Wastewater could hold the key to battling drug use

Jan. 27, 2014

TACOMA, Wash. — Researchers in Washington are following a world-wide trend of wastewater testing for drug use.

TACOMA, Wash. — Researchers in Washington state believe that wastewater testing may hold the key to tackling drug problems in the United States and around the world, according to an article from The Georgia Straight.

Dan Burgard, an associate chemistry professor at the University of Puget Sound in Tacoma, recently performed an experiment where he and his students tested campus sewage; they found that amphetamine levels spike during finals, the article reported.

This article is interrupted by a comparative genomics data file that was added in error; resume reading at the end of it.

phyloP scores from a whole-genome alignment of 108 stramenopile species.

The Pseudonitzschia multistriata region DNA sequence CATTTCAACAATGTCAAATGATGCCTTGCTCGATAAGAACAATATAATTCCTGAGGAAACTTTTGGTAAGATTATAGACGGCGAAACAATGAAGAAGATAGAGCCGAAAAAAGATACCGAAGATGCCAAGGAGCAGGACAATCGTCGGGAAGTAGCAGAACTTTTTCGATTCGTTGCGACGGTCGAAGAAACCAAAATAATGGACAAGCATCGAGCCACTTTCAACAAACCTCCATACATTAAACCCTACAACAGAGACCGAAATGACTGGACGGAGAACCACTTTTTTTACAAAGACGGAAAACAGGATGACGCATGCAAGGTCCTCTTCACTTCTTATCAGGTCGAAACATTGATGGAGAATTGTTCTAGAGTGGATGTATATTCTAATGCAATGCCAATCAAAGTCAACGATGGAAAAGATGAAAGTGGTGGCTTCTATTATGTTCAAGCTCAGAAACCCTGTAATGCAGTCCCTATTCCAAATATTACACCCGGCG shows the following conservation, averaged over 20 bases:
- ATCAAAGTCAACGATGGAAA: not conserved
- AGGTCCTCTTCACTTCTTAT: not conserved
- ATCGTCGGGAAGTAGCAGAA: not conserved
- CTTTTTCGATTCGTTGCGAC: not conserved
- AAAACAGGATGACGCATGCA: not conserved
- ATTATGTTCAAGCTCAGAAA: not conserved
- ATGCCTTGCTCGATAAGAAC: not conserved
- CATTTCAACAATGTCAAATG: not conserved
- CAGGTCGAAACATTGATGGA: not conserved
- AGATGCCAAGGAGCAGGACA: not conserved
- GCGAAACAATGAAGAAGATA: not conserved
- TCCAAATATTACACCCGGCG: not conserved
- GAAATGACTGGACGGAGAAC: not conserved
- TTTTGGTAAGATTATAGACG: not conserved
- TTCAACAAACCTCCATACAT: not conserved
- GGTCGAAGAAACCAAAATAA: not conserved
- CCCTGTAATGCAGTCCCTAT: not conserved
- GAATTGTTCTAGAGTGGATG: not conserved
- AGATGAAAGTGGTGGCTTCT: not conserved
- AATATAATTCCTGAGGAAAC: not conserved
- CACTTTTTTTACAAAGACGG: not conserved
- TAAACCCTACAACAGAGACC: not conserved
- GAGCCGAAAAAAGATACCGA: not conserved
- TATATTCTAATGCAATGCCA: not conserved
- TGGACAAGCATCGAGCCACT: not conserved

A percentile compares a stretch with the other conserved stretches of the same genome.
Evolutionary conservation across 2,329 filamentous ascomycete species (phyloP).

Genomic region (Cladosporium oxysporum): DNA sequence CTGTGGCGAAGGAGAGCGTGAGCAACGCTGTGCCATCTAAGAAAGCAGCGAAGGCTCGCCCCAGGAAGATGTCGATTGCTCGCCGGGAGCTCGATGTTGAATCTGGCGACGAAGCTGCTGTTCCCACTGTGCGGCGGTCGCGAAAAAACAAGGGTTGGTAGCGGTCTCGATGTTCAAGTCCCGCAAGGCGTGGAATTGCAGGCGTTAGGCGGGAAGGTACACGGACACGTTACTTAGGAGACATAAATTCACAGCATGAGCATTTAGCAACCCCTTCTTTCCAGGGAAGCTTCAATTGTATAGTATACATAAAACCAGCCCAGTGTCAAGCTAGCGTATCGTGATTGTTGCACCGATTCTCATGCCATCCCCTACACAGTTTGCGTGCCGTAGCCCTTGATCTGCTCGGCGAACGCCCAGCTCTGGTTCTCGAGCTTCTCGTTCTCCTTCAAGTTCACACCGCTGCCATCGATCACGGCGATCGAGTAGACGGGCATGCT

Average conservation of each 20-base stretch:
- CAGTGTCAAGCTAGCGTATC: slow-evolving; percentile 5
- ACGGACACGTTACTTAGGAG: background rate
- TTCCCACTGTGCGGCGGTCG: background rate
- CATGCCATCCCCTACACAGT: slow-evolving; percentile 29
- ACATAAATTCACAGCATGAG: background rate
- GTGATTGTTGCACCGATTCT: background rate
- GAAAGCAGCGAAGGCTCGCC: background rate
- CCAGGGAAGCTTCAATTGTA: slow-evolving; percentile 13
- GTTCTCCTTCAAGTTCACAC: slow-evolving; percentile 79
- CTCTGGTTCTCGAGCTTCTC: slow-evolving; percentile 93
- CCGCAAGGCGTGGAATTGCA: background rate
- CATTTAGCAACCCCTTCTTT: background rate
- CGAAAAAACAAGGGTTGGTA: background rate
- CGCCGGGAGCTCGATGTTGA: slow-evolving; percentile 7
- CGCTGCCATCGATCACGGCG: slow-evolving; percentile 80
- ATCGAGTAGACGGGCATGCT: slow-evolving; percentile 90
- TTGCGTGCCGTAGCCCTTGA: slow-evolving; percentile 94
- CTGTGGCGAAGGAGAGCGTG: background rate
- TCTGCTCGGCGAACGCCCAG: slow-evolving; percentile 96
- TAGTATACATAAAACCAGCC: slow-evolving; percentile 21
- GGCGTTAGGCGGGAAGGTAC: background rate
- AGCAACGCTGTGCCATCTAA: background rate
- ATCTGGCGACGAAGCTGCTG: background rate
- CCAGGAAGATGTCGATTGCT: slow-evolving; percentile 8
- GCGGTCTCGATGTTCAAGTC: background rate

Wastewater testing is an increasingly popular way for scientists to gauge communities' use of illegal drugs, noted the article.

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“If you can look at drug trends through wastewater, you can have a conversation with your community and try to make changes. And then, testing the wastewater after such changes, you can see if you’re having an impact,” said Caleb Banta-Green, an assistant professor of public health at the University of Washington.

Sewage tests have been used across Europe and in Canada to study drug use, noted the article.

Read the full article here.

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